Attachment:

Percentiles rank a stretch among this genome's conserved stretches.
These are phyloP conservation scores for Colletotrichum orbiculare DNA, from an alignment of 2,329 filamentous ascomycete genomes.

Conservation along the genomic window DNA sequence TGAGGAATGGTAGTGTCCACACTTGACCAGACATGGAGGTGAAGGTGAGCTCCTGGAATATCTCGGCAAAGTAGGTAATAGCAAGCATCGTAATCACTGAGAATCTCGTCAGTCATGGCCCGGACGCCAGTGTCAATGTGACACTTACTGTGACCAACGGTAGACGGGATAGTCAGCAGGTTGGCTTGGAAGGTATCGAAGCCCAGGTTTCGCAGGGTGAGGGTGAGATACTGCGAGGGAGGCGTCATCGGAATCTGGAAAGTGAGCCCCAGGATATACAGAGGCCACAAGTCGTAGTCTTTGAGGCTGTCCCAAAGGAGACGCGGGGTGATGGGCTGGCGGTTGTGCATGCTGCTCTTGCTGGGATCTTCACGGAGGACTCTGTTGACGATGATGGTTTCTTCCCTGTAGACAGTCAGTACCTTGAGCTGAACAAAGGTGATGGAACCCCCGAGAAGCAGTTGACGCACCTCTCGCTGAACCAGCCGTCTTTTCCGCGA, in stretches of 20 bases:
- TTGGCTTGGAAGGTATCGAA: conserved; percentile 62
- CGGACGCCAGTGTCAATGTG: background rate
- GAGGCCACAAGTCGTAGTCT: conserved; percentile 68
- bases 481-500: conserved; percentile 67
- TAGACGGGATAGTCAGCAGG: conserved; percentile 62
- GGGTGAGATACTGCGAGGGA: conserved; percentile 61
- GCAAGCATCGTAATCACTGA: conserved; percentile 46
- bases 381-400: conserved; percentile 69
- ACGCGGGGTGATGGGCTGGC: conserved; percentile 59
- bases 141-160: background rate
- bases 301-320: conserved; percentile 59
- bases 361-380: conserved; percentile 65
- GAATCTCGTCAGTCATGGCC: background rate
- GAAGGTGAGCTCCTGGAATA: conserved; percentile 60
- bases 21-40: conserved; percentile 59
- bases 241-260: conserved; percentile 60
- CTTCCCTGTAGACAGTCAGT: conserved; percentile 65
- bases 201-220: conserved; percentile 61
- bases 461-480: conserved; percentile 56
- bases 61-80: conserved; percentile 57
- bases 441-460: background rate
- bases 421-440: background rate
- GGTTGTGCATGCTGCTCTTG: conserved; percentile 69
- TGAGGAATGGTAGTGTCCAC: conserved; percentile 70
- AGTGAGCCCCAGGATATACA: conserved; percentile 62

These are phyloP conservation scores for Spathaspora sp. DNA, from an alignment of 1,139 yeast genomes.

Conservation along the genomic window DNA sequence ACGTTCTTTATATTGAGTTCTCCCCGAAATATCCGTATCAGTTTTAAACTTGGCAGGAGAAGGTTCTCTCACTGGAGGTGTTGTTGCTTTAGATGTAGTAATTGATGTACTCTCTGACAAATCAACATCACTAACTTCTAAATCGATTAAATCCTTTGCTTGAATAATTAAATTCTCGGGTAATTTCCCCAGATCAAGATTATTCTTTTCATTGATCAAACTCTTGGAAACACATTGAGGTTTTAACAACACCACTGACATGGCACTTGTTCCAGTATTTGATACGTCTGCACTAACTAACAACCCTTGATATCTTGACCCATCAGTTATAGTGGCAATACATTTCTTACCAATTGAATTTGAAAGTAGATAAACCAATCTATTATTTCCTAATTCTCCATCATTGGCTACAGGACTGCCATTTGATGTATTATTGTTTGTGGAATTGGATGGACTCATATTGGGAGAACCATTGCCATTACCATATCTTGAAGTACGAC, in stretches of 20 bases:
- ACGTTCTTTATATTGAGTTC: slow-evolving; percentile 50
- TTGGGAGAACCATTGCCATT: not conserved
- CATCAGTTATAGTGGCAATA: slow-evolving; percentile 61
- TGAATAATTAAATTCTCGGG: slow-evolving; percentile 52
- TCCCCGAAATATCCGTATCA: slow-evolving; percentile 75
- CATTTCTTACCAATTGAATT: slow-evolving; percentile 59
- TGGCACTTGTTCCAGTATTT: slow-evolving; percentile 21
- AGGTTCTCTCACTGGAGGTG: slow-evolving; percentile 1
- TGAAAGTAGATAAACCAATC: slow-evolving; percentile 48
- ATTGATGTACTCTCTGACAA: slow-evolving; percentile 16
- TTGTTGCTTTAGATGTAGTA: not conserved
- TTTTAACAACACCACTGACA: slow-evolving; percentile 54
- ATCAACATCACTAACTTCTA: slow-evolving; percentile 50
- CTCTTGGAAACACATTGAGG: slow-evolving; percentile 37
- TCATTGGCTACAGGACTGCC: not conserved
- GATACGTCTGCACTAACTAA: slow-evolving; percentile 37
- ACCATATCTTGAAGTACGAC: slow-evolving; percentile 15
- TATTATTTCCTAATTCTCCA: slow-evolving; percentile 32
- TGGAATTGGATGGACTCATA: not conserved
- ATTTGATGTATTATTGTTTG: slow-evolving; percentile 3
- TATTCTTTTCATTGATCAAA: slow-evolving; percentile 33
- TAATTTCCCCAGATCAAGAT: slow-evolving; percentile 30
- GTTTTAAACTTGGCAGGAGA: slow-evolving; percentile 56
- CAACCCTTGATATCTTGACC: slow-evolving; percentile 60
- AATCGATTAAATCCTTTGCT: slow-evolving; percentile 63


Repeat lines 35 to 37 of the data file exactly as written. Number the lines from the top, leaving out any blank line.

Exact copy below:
- TCCCCGAAATATCCGTATCA: slow-evolving; percentile 75
- CATTTCTTACCAATTGAATT: slow-evolving; percentile 59
- TGGCACTTGTTCCAGTATTT: slow-evolving; percentile 21